COLUMBIA — About 100 people watched from the stands of the MFA Show Pavilion as goats were walked — and dragged — around the ring.
As the owners showed their goats Tuesday at the Boone County Fair, an announcer listed what town they came from and their weight. The goats announced themselves with repeated, loud bleating noises.
Owners led their goats to a line and readjusted their stances, some petting the animals in an attempt to calm them. The goats responded with more bleating sounds.
Landon Matheny, 18, has been showing goats for four years. Matheny used to show sheep, but started showing goats when his brother did.
“They looked nicer,” Matheny said. “Goats are friendlier than sheep.”
Matheny received a blue ribbon for his goat, which was in the lightweight division. Matheny said he was surprised to have done so well, because his goat was rather small.
Surrounding the show pavilion were several different livestock barns. Goats and sheep were housed together, some sheep were wearing beige coats and others neon jumpsuits you might expect to see at an aerobics class. The swine barn, the cattle barn, and the poultry and rabbit barn all housed sleepy animals waiting for their turn in the spotlight.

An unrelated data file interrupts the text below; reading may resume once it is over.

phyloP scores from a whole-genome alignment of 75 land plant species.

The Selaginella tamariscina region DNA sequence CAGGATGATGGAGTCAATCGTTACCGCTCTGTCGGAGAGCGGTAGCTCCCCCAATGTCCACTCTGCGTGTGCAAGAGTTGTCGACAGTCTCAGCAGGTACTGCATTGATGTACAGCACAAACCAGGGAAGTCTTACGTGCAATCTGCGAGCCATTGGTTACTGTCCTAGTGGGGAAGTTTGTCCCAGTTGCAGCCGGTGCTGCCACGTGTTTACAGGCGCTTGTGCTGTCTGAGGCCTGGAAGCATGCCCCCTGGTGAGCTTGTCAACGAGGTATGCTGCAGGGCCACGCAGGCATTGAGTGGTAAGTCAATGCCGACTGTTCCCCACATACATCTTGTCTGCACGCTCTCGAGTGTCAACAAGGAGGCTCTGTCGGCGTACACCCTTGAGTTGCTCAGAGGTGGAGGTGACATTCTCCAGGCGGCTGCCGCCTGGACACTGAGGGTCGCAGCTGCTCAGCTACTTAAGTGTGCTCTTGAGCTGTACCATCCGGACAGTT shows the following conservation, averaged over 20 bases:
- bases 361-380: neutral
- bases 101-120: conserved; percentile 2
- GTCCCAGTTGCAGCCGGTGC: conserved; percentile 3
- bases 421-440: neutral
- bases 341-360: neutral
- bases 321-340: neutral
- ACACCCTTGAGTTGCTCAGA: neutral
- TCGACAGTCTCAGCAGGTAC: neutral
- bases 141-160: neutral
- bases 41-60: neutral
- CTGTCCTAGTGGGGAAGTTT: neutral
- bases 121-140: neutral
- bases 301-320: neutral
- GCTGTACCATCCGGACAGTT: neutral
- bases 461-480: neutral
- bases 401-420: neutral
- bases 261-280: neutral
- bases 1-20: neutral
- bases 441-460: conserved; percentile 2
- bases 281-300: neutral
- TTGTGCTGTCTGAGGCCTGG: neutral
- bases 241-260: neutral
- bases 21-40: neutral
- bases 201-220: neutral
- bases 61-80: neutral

The children’s barnyard held cows, a donkey, sheep, goats and calves, as well as coloring books and activities. An interactive exhibit called “Food Power” taught children where food comes from. It explained that pizza doesn’t grow from the ground and ingredients like wheat, milk, beef and vegetables come from farms.
The air-conditioned multipurpose room at the fair housed 10 colorful tiger statues, which were part of the Tigers on the Prowl art exhibit. One tiger seemed to be inspired by "The Starry Night," another had an intricate floral design, and one featured a captive Jayhawk in a cage in its chest.
On a stage across from the tigers and next to a wall of cured hams, the 2013 Little Mr. and Miss Boone County contest was being held. Disney ballads played through speakers before and after the contest.
Twelve girls aged 5 to 7 walked on stage and each told the crowd her name, age, and her favorite thing about the fair. Popular answers included cotton candy, roller coaster rides and shy silence. More than 50 people sat in fold-out chairs in front of the stage.
Three boys, hands in pockets, walked on stage after the girls, and quickly said their names, ages and favorite things about the fair.
The overall winners of the contest were Mia Bates, 5, and Hunter Skouby, 5. Mia and the three runners-up were all dressed in red, white and blue.
The carnival area of the fair had a carousel, bouncy houses, food carts, rides and a Ferris wheel. The air smelled like maple syrup.
Tim Elliott, whose daughters were riding a caterpillar roller coaster, said the fair this year seemed to have more rides, but fewer people.
"The girls like the rides, and it's nice to support Boone County," Elliott said.
He said it was his family's third year visiting the Boone County Fair.
"The weather's better this year," Elliott said. "It was around 100 degrees last time."
The fair action Tuesday, opening day, also featured chainsaw carving, motocross races and live music.
Supervising editor is Zachary Matson.